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Outdoor Air Quality

New York City’s air quality has improved in recent decades, as the City and State have worked to lower emissions from regional and local sources. Despite this progress, two air pollutants, ozone and PM2.5, cause about 2,400 deaths per year in NYC, and thousands more emergency department visits and hospitalizations for asthma, heart and lung problems. Those most at risk include older adults, children and people with preexisting health conditions.

New York City tracks air quality with has its own neighborhood air quality monitoring network, the New York City Community Air Survey.

Common Air Pollutants

Fine Particulate Matter

Fine particulate matter, called PM2.52.5 levels are caused by smoke from fires, either building fires, wildfires or even fireworks. Exposure over time to PM2.5 can worsen serious health problems, including heart and lung diseases. That contributes to more hospitalizations and emergency department visits and shortens life expectancy.

For more information on how to protect yourself from fire-related smoke, see Air Quality: Fire and Smoke.

Ground-Level Ozone

During the summer, warm weather and strong sunshine can lead to high levels of ground-level ozone. This is a component of smog that can trigger coughing and throat irritation and lead to other serious respiratory problems. Children and people with lung diseases, such as asthma, are most vulnerable to ground-level ozone. It is also a risk for healthy adults who work or exercise outdoors.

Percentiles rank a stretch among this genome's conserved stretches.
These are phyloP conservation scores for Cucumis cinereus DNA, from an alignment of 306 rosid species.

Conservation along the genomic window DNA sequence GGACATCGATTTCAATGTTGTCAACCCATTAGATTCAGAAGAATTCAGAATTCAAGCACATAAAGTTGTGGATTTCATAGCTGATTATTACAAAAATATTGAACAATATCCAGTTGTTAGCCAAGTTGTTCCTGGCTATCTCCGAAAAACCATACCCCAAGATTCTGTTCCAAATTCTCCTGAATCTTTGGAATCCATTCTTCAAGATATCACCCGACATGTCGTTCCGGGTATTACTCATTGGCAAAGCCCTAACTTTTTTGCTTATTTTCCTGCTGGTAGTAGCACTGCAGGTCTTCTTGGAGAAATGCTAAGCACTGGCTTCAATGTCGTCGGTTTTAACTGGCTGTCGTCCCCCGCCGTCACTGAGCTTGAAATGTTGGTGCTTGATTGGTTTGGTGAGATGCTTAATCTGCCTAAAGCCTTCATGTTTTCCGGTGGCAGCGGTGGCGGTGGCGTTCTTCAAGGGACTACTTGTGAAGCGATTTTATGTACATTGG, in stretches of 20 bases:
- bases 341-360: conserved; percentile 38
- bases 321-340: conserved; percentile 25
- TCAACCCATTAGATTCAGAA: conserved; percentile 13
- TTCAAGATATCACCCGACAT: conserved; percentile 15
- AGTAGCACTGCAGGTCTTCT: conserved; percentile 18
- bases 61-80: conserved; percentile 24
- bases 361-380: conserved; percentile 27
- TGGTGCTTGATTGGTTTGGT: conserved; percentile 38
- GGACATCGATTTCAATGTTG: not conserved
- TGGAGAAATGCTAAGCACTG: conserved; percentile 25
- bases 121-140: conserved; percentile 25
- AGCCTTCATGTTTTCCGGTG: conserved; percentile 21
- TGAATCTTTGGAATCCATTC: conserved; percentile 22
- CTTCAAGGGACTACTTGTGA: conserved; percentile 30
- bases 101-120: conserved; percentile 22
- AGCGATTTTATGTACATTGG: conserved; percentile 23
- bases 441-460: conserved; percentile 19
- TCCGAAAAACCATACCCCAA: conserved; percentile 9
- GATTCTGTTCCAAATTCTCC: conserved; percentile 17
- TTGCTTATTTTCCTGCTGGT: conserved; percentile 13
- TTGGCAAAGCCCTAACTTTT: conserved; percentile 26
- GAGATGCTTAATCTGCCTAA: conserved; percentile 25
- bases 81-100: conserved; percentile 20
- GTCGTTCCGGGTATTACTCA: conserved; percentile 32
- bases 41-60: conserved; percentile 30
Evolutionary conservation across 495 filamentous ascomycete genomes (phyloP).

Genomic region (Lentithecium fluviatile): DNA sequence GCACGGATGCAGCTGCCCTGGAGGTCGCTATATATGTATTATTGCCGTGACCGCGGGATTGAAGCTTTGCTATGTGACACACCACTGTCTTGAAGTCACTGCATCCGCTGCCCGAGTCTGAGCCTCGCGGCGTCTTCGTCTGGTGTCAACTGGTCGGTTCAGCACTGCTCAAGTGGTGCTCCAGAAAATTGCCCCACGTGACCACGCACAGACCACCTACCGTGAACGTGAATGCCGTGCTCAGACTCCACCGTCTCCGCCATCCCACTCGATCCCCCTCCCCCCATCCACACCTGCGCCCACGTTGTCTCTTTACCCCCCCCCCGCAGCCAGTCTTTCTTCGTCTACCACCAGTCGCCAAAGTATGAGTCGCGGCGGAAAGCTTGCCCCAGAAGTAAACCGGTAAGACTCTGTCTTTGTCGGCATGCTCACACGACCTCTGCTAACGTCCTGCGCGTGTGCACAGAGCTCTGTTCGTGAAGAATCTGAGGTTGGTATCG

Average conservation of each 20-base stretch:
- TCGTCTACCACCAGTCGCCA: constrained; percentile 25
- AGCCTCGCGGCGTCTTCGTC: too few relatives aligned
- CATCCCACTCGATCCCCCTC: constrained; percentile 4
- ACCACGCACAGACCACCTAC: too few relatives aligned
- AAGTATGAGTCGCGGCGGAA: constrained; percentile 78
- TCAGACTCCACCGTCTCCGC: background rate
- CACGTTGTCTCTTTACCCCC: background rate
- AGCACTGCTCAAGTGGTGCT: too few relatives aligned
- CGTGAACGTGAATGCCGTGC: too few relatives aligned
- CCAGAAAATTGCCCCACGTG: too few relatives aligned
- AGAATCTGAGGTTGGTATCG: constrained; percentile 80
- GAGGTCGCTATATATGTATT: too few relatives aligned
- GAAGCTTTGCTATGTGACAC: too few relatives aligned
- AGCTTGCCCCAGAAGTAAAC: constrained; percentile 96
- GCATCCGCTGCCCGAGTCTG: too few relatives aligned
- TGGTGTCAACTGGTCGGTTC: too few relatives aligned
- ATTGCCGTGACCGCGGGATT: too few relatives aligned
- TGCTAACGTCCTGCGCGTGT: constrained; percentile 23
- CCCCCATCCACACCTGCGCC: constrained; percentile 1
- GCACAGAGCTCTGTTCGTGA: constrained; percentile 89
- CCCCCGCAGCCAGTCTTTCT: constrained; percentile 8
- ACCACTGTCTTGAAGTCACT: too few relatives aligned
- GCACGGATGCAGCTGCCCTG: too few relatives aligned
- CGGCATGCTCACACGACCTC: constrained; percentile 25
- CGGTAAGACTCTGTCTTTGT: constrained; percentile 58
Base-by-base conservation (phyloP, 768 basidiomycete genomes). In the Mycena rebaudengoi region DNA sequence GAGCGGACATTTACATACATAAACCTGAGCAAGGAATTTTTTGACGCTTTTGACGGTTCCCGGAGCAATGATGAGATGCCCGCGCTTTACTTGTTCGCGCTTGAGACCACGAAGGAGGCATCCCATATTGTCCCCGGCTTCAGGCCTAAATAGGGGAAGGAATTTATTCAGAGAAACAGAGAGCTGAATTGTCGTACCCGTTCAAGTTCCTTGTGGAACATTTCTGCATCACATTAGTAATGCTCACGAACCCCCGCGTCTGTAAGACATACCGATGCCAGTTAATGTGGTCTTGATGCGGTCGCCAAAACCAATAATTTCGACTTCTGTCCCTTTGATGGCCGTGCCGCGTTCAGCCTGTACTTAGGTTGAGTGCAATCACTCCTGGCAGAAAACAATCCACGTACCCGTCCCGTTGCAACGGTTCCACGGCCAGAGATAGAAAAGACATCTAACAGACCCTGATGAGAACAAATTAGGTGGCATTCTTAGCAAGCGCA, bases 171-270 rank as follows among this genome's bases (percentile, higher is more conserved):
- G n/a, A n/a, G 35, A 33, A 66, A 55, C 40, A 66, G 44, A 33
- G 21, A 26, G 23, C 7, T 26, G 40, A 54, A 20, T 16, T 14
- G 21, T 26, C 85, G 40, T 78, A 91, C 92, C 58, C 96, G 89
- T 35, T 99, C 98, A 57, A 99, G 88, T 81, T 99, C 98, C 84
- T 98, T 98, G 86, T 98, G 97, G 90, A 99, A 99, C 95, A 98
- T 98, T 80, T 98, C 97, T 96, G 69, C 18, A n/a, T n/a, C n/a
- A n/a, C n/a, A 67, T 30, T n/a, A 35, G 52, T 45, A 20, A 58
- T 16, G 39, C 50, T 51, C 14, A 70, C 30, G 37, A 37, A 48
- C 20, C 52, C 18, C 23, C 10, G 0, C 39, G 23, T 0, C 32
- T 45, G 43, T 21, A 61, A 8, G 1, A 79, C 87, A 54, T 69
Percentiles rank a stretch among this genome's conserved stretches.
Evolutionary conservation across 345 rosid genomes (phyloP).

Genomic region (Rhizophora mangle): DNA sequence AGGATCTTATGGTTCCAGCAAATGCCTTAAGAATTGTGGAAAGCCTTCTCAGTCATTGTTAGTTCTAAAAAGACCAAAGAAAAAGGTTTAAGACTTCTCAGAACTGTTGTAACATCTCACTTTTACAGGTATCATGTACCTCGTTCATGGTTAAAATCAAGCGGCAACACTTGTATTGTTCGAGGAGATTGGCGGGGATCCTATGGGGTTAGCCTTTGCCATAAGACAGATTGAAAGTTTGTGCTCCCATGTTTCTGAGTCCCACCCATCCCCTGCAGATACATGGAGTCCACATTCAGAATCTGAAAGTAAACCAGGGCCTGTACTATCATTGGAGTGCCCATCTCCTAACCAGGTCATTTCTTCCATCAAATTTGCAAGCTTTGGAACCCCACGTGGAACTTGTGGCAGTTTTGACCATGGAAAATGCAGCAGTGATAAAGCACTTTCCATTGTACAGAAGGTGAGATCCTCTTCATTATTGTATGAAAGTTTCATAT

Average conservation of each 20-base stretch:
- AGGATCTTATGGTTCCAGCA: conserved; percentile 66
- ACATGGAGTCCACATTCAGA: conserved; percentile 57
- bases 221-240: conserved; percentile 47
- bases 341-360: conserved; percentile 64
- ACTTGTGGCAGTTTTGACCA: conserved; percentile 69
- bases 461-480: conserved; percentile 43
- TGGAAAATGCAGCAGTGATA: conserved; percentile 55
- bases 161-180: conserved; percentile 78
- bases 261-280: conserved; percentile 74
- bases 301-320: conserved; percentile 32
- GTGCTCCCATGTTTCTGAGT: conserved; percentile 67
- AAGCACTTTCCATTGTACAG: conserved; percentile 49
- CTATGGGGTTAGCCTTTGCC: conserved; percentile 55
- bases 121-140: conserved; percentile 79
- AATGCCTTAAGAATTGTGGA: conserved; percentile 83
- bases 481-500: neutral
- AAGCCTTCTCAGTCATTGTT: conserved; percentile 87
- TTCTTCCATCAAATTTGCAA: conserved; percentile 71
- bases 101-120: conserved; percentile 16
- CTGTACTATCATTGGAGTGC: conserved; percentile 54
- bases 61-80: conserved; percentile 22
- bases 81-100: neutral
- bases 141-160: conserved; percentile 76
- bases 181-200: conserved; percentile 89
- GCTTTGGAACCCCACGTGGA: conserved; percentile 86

For more information about the health impact of air pollution, read Health Impacts of Air Pollution: Data for NYC.

Monitor and Limit Exposure to Air Pollution

  • Monitor air quality
    • Check forecasted air quality levels by visiting AirNow, which provides daily updates and can send you alerts by email, text or mobile app.
    • Sign up for air quality alerts from Notify NYC.
    • Look out for air quality alerts on the radio and TV.
  • Follow Outdoor Air Quality Health Recommendations Based on Air Quality Index (PDF).
  • Limit the time you spend outside when air quality is poor. However, indoor air quality can be worse than outdoor air quality if someone is smoking cigarettes or hookah indoors.
  • Plan outdoor activities for days when pollution levels are low.

Reduce Air Pollution

Here are some tips for how you can help lower air pollution levels:
  • Reduce energy use at home and at work. Set your air conditioner thermostat to 78 degrees or low cool in the summer, and lower your heat thermostat in the winter.
  • Choose a cleaner commute. Ride the subway or bus, or bike and walk to get around.
  • Follow the City's car idling law.
  • Support City initiatives to reduce pollution and promote energy conservation.

Additional Resources

More Information